All that said, Israel is – at the time of writing -- withdrawing army units from southern Gaza. Many observers are hoping that that could indicate its military objectives may have been at least partially fulfilled and that the prospect of a ceasefire should not now be ruled out.

Anniversary of invasion of Falkland Islands

Argentina’s invasion of the British territory of the Falkland Islands on April 2, 1982, seems a very long time ago. The conflict that followed has now become a forgotten war, but it was top of the world’s news agenda at the time.

Having been involved in the aftermath as a young(ish) desk officer in the then Foreign and Commonwealth Office working on policy in relation to reconstruction and redevelopment of the islands, this time of the year always brings back mixed memories of an extraordinary series of events.

In reaction to the invasion and brief occupation of this remote place with a population of less than 3,000, who were fiercely opposed to any interference in their lives by Argentina, Britain rapidly sent a task force which landed on the Falklands on May 21. After several weeks of fierce fighting Argentina’s forces surrendered on June 14. During a conflict lasting seventy-four days, 255 British and 649 Argentine personnel were killed and many more wounded. Six British warships were sunk and among numbers of Argentine aircraft and ships lost, the cruiser the General Belgrano was sunk by a British nuclear-powered submarine. Three islanders also lost their lives during the hostilities.

Despite some international criticism, Britain never had any doubt about its sovereignty over the Falklands which it had administered for 150 years; and it was acting in accordance with the principle of self-determination enshrined in the UN Charter.

A familiarisation visit left one with a sense of pride that one’s own country was prepared to stand up to international aggression and to send a task force 8,000 miles away in the South Atlantic to protect the wishes of so few. This brief but brutal conflict may be largely forgotten but not by those who participated in it and by the families left to mourn their dead.

Comments

Porcupine 2 months, 1 week ago

Mr. Young, You are living in a colonial mindset world. The dissolution of NATO is long overdue. Thankfully, the youth of the world, along with the remaining moral thinking class is abandoning your way of thinking. The international isolation is not Israel's alone. The U.S. and Britain are also isolated now, due to their unwavering support for obvious genocide. In your above article, you failed to mention how the Palestinians have been dehumanized, tortured and killed for the last 70 years by a state created by England in a land they had no business in. Why did you fail to mention that? And furthermore, most honest scholars would challenge your assertion that Israel is a democracy. It is not.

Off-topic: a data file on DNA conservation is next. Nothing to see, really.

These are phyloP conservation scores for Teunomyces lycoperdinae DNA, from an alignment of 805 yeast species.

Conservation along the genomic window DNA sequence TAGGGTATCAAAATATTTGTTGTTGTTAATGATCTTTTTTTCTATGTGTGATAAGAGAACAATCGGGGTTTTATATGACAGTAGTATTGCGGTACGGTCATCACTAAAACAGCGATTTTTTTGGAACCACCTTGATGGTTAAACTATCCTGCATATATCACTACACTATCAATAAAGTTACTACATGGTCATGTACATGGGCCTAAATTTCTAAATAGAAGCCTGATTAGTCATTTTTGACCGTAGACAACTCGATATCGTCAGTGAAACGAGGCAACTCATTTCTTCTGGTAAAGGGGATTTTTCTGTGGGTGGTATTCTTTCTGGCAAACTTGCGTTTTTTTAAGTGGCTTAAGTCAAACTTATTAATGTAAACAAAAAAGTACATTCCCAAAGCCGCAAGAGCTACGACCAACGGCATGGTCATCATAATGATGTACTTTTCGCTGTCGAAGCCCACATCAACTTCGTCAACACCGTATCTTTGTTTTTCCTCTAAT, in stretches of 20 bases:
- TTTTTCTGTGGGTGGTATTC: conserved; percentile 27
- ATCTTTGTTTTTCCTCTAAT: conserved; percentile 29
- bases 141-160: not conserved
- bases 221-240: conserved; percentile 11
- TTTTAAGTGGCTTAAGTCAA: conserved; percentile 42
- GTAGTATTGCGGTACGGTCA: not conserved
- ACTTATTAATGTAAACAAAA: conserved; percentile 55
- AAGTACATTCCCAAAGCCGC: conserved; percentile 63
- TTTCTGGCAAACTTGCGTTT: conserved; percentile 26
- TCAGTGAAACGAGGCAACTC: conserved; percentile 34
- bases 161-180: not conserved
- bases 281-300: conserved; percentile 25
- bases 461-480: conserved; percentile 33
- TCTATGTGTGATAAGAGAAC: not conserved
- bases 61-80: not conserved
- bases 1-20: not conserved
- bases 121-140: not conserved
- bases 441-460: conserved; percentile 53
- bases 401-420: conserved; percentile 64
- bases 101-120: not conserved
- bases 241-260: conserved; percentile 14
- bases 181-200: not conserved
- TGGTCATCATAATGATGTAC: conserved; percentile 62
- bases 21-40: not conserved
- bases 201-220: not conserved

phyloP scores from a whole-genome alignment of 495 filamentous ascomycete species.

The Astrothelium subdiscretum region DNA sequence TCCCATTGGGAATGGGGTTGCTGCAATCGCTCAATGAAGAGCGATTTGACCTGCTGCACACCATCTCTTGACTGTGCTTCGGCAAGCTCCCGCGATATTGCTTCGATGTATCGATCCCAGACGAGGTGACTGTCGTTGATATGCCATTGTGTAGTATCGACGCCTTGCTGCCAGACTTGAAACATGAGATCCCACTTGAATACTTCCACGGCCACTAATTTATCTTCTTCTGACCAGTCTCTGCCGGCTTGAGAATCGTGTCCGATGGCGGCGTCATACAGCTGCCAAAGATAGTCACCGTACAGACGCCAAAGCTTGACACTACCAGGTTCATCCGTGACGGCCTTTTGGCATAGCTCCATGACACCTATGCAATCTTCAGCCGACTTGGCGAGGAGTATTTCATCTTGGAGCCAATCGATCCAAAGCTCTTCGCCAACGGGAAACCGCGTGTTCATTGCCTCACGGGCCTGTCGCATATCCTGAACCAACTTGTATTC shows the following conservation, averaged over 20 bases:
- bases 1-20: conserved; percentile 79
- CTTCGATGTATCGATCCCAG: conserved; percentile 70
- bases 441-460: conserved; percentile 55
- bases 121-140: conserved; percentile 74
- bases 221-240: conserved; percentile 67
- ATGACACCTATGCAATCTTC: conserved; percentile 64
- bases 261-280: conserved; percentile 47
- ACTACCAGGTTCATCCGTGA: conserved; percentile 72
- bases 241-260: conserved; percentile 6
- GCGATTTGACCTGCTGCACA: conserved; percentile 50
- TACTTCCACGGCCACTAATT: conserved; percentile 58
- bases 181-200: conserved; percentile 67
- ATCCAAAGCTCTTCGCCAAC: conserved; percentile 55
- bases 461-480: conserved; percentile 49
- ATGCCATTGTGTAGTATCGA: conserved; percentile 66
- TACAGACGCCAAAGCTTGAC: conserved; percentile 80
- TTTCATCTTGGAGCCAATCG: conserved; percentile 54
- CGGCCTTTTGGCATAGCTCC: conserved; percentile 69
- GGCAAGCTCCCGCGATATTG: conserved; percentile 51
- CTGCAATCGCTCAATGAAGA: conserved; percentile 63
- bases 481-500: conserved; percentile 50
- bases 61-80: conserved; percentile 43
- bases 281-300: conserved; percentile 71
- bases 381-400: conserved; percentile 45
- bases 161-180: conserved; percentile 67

avidreader 2 months, 1 week ago

My Dear Sir, may I suggest that the UK should be more concerned with the constant invasion of illegal migrants crossing the English Channel on a daily basis than with the efforts of Russia to maintain its position as a power to be reckoned with. Don't give me the argument that it is somehow wrong for Russia to be concerned by the presence of a hostile entity on its national border after having received assurances on numerous occasions that NATO would not expand any further eastwards than the border of the German Federal Republic. While I admit that "a promise is comfort to a fool" I should have imagined that the organization known as NATO would have ceased to be relevant after the demise of the former USSR. However that has proven to not be the case as western powers see Russia as somehow weak and seeking various classes of assistance from friendly countries. Notice that Ukraine receives help from many countries even as it is being destroyed day by day. Perhaps NATO is looking for the next sacrificial lamb to be thrown against Russian military power. I certainly hope that it will mot be Poland, a country that has suffered terribly in numerous conflicts.

LastManStanding 2 months, 1 week ago

There is nothing wrong with NATO as a concept (defensive alliance), the problem is that NATO has never acted as one. There is not a single NATO intervention that was defensive in nature (the Taliban were not responsible for 9/11 so even Afghanistan does not really count), and the one in Libya has been particularly disastrous for that nation (Libya has seen non stop war and instability ever since).

NATO knows full well that adding former Warsaw Pact and Soviet member states into it's ranks has been/will be seen as a provocation in the eyes of Russia, yet continues to do it regardless. They played games with Georgia until the Russians steamrolled them in 2008 and put them in their place, they overthrew the Yanukovych government in Ukraine and gassed the new governments up for war with Russia that is costing thousands of lives on both sides, and they are gassing up Pashinyan in Armenia to make him believe they will have his back while Azerbaijan walks over them. NATO is anything but defensive in actual practice.